Governor Was Mulling Ethanol Shipments by Rail When Along Came That Train in Quebec

Saturday, July 20, 2013

Part 1 of 2 Parts
Governor Deval Patrick was trying to do the right thing on July 12 when he vetoed a section of the newly enacted state budget that would block the transport of ethanol by freight railroads.  And the governor was heading in the right direction when he urged the legislature to: (a) consider a two-year moratorium on ethanol shipments by rail, and (b) direct the Massachusetts Emergency Management Agency to “develop a comprehensive ethanol transport response plan for all municipalities that accommodate the transport of ethanol by rail.”
But Patrick’s effort was probably doomed from the start by what had transpired six days earlier, hundreds of miles away, in the small Quebec town of Lac-Megantic. 
Late on Saturday night, July 6, the brakes gave way on an untended freight train parked on a hill outside the town.  There were 71 tanker cars in the train, each containing an estimated 30,000 gallons of crude oil.  If that figure is correct, there were more than 2 million gallons of crude on that train.  The oil came from wells in North Dakota and, after the train crew rested in Lac-Megantic, it would have traveled across the state of Maine to a coastal oil refinery in New Brunswick, Canada.
As it moved downhill, the driverless train picked up speed.  Within a minute or two, it reached the center of Lac-Megantic.  Travelling then at over 60 miles per hour, it jumped the tracks, exploded and burst into flames.  At least 50 townspeople were killed and 30 buildings destroyed in the resulting conflagration. The bodies of some victims, having been vaporized in the explosion or cremated in the fire, will never be recovered.  
Ethanol, the common name for ethyl alcohol, is used as a motor fuel when added to gasoline. It is the same kind of alcohol found in beer, wine and cocktails. Since it can be produced from crops such as corn and sugar cane, ethanol is a form of renewable energy.  Most vehicles in the United States now run on a gasoline-ethanol fuel mix. 
Over two years ago, the Global Petroleum Corp. started talking about bringing rail tanker cars filled with ethanol from the Midwest to its terminal on the Chelsea River, at the Revere-East Boston line.  The tankers would have to travel to Global via long-established rail lines in Cambridge, Somerville, Chelsea, Everett, Revere and East Boston, all heavily populated cities.  Federal law requires Global and other gasoline wholesalers to blend ethanol in the fuel they sell to gas stations, which in turn sell it to motorists.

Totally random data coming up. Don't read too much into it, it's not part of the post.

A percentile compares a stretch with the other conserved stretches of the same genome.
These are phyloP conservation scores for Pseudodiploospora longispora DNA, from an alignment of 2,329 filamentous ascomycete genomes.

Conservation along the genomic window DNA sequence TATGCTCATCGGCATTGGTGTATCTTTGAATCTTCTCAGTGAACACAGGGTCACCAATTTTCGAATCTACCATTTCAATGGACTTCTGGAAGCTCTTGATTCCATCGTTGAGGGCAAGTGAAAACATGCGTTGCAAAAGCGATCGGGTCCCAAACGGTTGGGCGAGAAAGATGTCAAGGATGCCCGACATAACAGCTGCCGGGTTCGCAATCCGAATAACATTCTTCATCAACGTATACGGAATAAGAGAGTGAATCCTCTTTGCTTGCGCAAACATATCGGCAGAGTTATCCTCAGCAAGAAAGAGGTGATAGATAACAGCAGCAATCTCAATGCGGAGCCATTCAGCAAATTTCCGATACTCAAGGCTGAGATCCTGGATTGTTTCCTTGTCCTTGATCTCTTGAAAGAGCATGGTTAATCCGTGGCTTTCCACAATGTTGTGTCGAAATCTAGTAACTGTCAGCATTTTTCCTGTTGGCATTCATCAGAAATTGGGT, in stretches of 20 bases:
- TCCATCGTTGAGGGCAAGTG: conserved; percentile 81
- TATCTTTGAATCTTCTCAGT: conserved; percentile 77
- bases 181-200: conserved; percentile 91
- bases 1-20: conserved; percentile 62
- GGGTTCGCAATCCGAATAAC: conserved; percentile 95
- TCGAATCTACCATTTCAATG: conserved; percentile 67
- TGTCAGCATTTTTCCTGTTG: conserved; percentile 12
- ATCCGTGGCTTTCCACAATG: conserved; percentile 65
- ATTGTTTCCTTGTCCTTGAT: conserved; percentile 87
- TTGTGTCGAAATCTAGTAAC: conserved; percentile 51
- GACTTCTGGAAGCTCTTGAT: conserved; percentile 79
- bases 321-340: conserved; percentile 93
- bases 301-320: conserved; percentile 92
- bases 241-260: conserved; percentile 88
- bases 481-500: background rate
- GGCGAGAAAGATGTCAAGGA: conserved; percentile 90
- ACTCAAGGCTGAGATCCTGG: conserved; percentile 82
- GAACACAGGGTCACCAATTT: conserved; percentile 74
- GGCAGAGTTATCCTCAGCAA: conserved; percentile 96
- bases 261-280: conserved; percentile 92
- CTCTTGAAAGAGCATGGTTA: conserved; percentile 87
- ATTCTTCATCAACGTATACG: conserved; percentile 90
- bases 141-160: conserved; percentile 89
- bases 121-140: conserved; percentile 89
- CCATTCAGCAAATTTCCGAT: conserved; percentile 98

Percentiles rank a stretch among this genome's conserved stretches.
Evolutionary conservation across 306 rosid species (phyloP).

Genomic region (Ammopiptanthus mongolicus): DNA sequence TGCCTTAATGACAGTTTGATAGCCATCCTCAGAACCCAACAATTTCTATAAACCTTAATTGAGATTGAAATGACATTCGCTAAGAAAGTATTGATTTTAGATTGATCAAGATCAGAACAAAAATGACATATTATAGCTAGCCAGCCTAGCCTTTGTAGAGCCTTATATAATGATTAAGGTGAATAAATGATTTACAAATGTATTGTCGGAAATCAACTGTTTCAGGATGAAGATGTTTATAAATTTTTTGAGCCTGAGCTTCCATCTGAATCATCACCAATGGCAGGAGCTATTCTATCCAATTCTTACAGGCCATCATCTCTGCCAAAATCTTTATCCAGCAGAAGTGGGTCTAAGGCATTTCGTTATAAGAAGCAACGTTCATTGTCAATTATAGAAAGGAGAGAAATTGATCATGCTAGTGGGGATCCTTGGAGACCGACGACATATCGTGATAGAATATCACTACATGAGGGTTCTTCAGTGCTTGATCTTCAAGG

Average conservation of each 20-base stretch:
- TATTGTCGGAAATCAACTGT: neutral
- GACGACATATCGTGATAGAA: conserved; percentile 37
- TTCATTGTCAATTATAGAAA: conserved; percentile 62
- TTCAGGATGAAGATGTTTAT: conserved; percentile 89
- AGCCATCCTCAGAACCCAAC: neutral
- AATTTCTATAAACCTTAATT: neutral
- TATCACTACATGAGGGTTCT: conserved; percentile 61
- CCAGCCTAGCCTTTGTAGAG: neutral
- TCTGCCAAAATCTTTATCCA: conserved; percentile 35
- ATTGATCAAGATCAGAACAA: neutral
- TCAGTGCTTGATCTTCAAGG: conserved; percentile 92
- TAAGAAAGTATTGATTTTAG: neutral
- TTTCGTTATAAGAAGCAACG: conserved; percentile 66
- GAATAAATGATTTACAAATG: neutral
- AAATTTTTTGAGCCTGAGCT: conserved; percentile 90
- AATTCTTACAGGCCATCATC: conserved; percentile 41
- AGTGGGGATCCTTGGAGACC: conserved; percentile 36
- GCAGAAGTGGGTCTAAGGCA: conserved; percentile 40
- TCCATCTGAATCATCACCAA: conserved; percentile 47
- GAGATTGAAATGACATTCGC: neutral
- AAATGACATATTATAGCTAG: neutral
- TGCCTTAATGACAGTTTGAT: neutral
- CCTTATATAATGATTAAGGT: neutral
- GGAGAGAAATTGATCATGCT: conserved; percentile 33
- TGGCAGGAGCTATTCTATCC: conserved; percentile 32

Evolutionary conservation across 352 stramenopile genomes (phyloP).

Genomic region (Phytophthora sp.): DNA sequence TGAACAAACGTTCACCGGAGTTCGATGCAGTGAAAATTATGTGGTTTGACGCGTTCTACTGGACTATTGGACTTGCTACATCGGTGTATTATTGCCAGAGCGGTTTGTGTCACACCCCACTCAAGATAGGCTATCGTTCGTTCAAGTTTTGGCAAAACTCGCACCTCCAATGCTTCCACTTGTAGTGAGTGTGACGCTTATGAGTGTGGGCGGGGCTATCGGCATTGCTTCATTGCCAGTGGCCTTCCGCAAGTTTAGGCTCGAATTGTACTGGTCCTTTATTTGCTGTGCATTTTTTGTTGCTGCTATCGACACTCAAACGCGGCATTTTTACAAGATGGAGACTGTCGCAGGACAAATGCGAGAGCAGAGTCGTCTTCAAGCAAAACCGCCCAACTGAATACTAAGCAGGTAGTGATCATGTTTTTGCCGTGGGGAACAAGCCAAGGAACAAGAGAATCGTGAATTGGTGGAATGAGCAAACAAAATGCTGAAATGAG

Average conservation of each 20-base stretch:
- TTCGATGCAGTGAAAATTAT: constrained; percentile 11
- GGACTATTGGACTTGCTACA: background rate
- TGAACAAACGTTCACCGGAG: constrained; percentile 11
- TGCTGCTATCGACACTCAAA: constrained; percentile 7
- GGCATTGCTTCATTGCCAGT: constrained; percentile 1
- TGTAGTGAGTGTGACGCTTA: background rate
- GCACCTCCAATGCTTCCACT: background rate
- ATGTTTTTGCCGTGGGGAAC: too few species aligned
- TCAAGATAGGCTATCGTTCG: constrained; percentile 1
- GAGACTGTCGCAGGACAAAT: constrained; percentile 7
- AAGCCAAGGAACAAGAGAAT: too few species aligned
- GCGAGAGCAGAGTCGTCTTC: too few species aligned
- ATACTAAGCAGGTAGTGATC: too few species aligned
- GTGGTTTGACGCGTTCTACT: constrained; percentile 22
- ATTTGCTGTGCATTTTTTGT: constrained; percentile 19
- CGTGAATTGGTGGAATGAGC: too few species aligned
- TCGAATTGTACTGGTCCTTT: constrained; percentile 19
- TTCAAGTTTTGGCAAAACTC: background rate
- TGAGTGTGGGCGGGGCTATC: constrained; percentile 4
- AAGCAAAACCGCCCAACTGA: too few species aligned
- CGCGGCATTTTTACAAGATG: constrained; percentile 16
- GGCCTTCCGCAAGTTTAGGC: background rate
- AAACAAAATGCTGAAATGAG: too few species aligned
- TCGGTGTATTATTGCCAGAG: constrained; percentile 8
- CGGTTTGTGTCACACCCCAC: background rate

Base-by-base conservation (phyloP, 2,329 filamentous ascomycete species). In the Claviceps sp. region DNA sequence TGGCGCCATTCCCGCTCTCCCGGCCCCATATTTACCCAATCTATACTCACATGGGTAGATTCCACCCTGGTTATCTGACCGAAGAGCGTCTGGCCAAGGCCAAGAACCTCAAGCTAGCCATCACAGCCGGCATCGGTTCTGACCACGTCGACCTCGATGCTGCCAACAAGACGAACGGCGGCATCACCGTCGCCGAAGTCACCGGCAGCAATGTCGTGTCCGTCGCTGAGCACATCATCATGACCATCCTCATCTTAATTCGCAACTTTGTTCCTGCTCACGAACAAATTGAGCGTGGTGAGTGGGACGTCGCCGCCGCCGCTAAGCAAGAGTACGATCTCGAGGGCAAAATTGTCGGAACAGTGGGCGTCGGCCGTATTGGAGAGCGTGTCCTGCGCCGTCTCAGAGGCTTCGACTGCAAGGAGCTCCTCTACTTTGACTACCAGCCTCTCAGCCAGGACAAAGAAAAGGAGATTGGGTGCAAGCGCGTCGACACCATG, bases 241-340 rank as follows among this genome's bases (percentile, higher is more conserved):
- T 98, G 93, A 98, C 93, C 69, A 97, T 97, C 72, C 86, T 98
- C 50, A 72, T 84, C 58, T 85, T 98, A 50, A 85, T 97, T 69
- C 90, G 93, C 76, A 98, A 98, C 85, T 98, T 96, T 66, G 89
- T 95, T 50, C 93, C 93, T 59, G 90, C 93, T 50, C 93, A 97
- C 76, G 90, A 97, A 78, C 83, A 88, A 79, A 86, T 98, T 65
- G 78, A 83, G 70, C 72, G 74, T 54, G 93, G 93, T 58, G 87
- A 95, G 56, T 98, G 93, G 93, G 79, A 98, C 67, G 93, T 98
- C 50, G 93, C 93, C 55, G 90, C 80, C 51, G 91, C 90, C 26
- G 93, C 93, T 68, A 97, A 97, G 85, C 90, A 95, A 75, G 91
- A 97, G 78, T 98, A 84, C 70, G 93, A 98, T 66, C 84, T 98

Some citizens expressed immediate opposition to the Global plan, asserting that ethanol trains presented an intolerable risk of explosion and fire in the event of a derailment or a terrorist attack.  The opposition grew, eventually coalescing in a group called Stop Ethanol Train.
[Full Disclosure: Our firm, Preti Minahan Strategies, represents the trade group for freight railroads, the Massachusetts Railroad Association.  We are the freight railroads’ registered lobbyist in Massachusetts.]
This spring, both the Massachusetts House of Representatives and the Massachusetts Senate added outside sections to their respective versions of the state budget for Fiscal Year 2014 addressing the concerns of Stop Ethanol Train.  As it happened, the Senate language was much tougher on Global than the House’s. 
When a House-Senate conference committee took up the job of resolving the differences between the two budgets and producing a unified budget document for adoption by both branches, it had to choose either the House section on ethanol rail shipments or the Senate section.  It opted for the Senate section, which says in its entirety: